Thus, if my tax dollars are paying for a murderer’s life, with the hope at least for rehabilitation, I’d much rather support those investments than the purchase of a bomb or a missile.

And, on that subject, how do we prosecute someone over the death of a civilian, a soldier, or even an enemy, from a bomb in a war, when the terms for war were fraudulent?

There is a second catch to my boldly-stated belief: interpretation. That is a different issue, that I wholeheartedly embrace.

I’ll also admit that I’m not as sympathetic about someone who cites the Qur’an, and uses his/her citations to kill innocent people. Meaning, murderers in the name of Islam should get the death penalty. That may be an inconsistency in my logic, but my assertion is that if they are — in their own hearts — living the Qur’an, then they are in that Qur’anic society, and should be prosecuted according to the Qur’an.

May God bless you.

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Comments»

1. The Turk - 7 February 2006

Yes, I agree with you wholeheartedly. However, where is this true Quranic Society? It seems like Plato’s utopia. A place all men revere Allah(swt) and his laws? Its hard sometimes to find them in a room much else a whole society.

No such society has existed without a Prophet and the power of Allah (swt). behind him. Hazart Sulemain, Doud and Musa (PBUT) besides our own Prophet(saw) held a true Islamic Society. However, As soon as they died the society went to pieces.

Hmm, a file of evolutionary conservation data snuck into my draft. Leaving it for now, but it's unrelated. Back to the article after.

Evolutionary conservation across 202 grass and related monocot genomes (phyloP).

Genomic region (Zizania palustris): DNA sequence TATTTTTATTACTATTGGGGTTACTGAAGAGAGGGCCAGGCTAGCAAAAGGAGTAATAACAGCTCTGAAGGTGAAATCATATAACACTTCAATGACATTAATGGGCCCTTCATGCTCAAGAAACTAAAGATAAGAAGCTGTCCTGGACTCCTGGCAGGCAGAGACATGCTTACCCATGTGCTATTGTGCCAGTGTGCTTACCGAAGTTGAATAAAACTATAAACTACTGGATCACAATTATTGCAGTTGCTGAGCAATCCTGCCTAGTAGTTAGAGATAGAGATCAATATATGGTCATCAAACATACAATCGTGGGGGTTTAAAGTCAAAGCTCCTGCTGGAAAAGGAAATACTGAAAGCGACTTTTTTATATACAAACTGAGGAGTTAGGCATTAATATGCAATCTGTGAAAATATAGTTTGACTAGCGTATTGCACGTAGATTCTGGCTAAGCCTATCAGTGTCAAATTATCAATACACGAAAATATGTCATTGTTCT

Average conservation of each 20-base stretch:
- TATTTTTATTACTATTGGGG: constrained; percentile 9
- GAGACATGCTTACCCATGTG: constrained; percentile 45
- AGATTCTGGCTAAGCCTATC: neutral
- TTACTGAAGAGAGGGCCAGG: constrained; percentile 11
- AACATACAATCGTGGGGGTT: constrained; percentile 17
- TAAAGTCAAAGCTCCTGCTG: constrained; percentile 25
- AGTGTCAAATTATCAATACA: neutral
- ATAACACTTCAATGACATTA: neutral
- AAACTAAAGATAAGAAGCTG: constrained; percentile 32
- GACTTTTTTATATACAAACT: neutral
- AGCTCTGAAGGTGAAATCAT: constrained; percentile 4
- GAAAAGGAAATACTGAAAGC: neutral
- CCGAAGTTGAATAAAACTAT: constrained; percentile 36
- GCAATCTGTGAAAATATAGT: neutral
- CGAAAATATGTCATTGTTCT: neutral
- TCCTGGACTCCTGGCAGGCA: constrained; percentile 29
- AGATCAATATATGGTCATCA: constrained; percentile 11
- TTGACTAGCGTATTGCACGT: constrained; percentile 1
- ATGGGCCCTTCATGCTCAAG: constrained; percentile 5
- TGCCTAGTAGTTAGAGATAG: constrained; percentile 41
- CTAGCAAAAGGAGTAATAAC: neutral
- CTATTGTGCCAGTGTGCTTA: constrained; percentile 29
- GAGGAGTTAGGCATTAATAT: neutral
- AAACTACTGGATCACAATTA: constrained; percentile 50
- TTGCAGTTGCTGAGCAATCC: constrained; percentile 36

I wish the Prophet(saw) had been eternal so he could resolve the issues and keep everyone united. I remember a Hadith where the Prophet(saw) was about to ask a prayer that his Ummah’s faith never be shaken tilll the end of time. Before the Prophet(saw) could ask the prayer; Hazart Jibral came down with a message from Allah(swt) that : Allah(swt) has promised to answer all of the Prophet(saw) prayers but Allah(swt) could not answer this prayer so please don’t ask it. When I read that I had tears in my eyes. If Hazart Jibrael had been delayed a few seconds somewhere. We all would be united and muslim.

2. eteraz - 7 February 2006

“I believe in the implementation of Qur’anic Law only in a Qur’anic society, and in no other society.”

How is this possible? It’s circular.

To have a Quranic society, it’d have to have Quranic Laws. For the laws to be Quranic you’d need a Quranic society.

Chicken or egg.

3. drjou - 8 February 2006

I think what Mozaffar means is that a a Qur’anic society is the one that accepts the *principle* that the Qur’an is the supreme law. This is a matter of principle. Then, once this principle is established as common consensus, specific Qur’anic injunctions can be implemented. Note that this common consensus can be reached in any society, not just one with a prophet. Nevertheless, in Medina for example, a society with the Prophet, not everyone believed the Qur’an to be supreme law; there were many hypocrites. Yet there is no doubt that that was a Qur’anic society, the way I think Mozaffar means.